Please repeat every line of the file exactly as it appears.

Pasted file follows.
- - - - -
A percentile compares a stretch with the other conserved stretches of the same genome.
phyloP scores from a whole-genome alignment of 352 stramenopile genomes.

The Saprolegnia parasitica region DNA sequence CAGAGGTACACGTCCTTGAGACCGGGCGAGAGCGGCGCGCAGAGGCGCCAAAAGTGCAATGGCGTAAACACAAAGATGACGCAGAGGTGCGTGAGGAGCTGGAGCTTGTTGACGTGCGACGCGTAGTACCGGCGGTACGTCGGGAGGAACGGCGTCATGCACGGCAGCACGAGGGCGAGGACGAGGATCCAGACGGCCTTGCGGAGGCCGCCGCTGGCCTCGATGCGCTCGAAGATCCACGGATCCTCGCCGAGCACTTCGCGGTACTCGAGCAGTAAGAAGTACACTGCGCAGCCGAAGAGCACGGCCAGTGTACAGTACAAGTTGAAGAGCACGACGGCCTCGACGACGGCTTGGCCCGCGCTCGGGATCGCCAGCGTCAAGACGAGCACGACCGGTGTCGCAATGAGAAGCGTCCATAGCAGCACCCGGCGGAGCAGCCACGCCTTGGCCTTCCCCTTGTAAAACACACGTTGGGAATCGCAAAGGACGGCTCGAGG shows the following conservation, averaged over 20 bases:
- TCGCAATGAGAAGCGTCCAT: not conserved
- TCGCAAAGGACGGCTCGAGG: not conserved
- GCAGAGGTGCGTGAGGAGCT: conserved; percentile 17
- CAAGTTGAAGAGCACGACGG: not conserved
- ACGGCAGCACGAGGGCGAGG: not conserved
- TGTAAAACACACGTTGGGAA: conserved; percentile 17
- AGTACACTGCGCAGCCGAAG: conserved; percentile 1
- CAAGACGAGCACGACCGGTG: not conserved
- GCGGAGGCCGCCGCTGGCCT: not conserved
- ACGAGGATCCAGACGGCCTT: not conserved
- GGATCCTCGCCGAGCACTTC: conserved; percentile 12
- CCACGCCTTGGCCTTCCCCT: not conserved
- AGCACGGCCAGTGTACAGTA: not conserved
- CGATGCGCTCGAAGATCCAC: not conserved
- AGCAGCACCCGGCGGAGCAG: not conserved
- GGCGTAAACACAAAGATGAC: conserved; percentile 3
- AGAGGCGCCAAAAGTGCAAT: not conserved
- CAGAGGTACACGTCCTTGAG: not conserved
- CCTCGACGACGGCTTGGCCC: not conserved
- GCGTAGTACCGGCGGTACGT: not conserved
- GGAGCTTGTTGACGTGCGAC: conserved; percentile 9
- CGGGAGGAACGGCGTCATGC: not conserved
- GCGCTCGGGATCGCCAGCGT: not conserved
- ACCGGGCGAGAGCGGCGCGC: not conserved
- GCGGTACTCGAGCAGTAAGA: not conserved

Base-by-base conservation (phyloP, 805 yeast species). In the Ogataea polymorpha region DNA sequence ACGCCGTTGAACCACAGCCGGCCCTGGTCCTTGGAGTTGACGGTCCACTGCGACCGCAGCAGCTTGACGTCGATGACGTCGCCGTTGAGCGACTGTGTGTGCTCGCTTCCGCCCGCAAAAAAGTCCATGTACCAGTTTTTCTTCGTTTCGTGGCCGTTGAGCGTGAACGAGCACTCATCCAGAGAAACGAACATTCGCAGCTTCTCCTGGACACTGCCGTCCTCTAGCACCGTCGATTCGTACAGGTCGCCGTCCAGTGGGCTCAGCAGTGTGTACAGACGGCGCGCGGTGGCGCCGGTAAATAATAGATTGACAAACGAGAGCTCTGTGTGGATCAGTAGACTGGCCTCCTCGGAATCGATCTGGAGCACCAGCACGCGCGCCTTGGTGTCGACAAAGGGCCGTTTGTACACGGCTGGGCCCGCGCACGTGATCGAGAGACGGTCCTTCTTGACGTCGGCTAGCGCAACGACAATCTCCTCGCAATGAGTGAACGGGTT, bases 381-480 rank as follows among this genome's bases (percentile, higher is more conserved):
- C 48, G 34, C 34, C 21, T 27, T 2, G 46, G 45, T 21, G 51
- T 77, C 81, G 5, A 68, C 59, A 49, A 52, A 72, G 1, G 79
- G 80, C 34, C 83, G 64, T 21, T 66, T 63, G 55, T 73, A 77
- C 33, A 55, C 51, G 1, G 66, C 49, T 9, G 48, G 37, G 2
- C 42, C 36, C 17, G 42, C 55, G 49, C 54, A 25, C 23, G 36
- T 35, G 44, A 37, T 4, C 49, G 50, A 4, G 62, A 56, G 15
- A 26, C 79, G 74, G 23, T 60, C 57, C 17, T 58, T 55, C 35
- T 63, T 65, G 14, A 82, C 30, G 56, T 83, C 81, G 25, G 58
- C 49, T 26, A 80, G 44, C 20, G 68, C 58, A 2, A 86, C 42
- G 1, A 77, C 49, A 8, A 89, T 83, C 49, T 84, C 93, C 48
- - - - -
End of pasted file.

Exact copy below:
A percentile compares a stretch with the other conserved stretches of the same genome.
phyloP scores from a whole-genome alignment of 352 stramenopile genomes.

The Saprolegnia parasitica region DNA sequence CAGAGGTACACGTCCTTGAGACCGGGCGAGAGCGGCGCGCAGAGGCGCCAAAAGTGCAATGGCGTAAACACAAAGATGACGCAGAGGTGCGTGAGGAGCTGGAGCTTGTTGACGTGCGACGCGTAGTACCGGCGGTACGTCGGGAGGAACGGCGTCATGCACGGCAGCACGAGGGCGAGGACGAGGATCCAGACGGCCTTGCGGAGGCCGCCGCTGGCCTCGATGCGCTCGAAGATCCACGGATCCTCGCCGAGCACTTCGCGGTACTCGAGCAGTAAGAAGTACACTGCGCAGCCGAAGAGCACGGCCAGTGTACAGTACAAGTTGAAGAGCACGACGGCCTCGACGACGGCTTGGCCCGCGCTCGGGATCGCCAGCGTCAAGACGAGCACGACCGGTGTCGCAATGAGAAGCGTCCATAGCAGCACCCGGCGGAGCAGCCACGCCTTGGCCTTCCCCTTGTAAAACACACGTTGGGAATCGCAAAGGACGGCTCGAGG shows the following conservation, averaged over 20 bases:
- TCGCAATGAGAAGCGTCCAT: not conserved
- TCGCAAAGGACGGCTCGAGG: not conserved
- GCAGAGGTGCGTGAGGAGCT: conserved; percentile 17
- CAAGTTGAAGAGCACGACGG: not conserved
- ACGGCAGCACGAGGGCGAGG: not conserved
- TGTAAAACACACGTTGGGAA: conserved; percentile 17
- AGTACACTGCGCAGCCGAAG: conserved; percentile 1
- CAAGACGAGCACGACCGGTG: not conserved
- GCGGAGGCCGCCGCTGGCCT: not conserved
- ACGAGGATCCAGACGGCCTT: not conserved
- GGATCCTCGCCGAGCACTTC: conserved; percentile 12
- CCACGCCTTGGCCTTCCCCT: not conserved
- AGCACGGCCAGTGTACAGTA: not conserved
- CGATGCGCTCGAAGATCCAC: not conserved
- AGCAGCACCCGGCGGAGCAG: not conserved
- GGCGTAAACACAAAGATGAC: conserved; percentile 3
- AGAGGCGCCAAAAGTGCAAT: not conserved
- CAGAGGTACACGTCCTTGAG: not conserved
- CCTCGACGACGGCTTGGCCC: not conserved
- GCGTAGTACCGGCGGTACGT: not conserved
- GGAGCTTGTTGACGTGCGAC: conserved; percentile 9
- CGGGAGGAACGGCGTCATGC: not conserved
- GCGCTCGGGATCGCCAGCGT: not conserved
- ACCGGGCGAGAGCGGCGCGC: not conserved
- GCGGTACTCGAGCAGTAAGA: not conserved

Base-by-base conservation (phyloP, 805 yeast species). In the Ogataea polymorpha region DNA sequence ACGCCGTTGAACCACAGCCGGCCCTGGTCCTTGGAGTTGACGGTCCACTGCGACCGCAGCAGCTTGACGTCGATGACGTCGCCGTTGAGCGACTGTGTGTGCTCGCTTCCGCCCGCAAAAAAGTCCATGTACCAGTTTTTCTTCGTTTCGTGGCCGTTGAGCGTGAACGAGCACTCATCCAGAGAAACGAACATTCGCAGCTTCTCCTGGACACTGCCGTCCTCTAGCACCGTCGATTCGTACAGGTCGCCGTCCAGTGGGCTCAGCAGTGTGTACAGACGGCGCGCGGTGGCGCCGGTAAATAATAGATTGACAAACGAGAGCTCTGTGTGGATCAGTAGACTGGCCTCCTCGGAATCGATCTGGAGCACCAGCACGCGCGCCTTGGTGTCGACAAAGGGCCGTTTGTACACGGCTGGGCCCGCGCACGTGATCGAGAGACGGTCCTTCTTGACGTCGGCTAGCGCAACGACAATCTCCTCGCAATGAGTGAACGGGTT, bases 381-480 rank as follows among this genome's bases (percentile, higher is more conserved):
- C 48, G 34, C 34, C 21, T 27, T 2, G 46, G 45, T 21, G 51
- T 77, C 81, G 5, A 68, C 59, A 49, A 52, A 72, G 1, G 79
- G 80, C 34, C 83, G 64, T 21, T 66, T 63, G 55, T 73, A 77
- C 33, A 55, C 51, G 1, G 66, C 49, T 9, G 48, G 37, G 2
- C 42, C 36, C 17, G 42, C 55, G 49, C 54, A 25, C 23, G 36
- T 35, G 44, A 37, T 4, C 49, G 50, A 4, G 62, A 56, G 15
- A 26, C 79, G 74, G 23, T 60, C 57, C 17, T 58, T 55, C 35
- T 63, T 65, G 14, A 82, C 30, G 56, T 83, C 81, G 25, G 58
- C 49, T 26, A 80, G 44, C 20, G 68, C 58, A 2, A 86, C 42
- G 1, A 77, C 49, A 8, A 89, T 83, C 49, T 84, C 93, C 48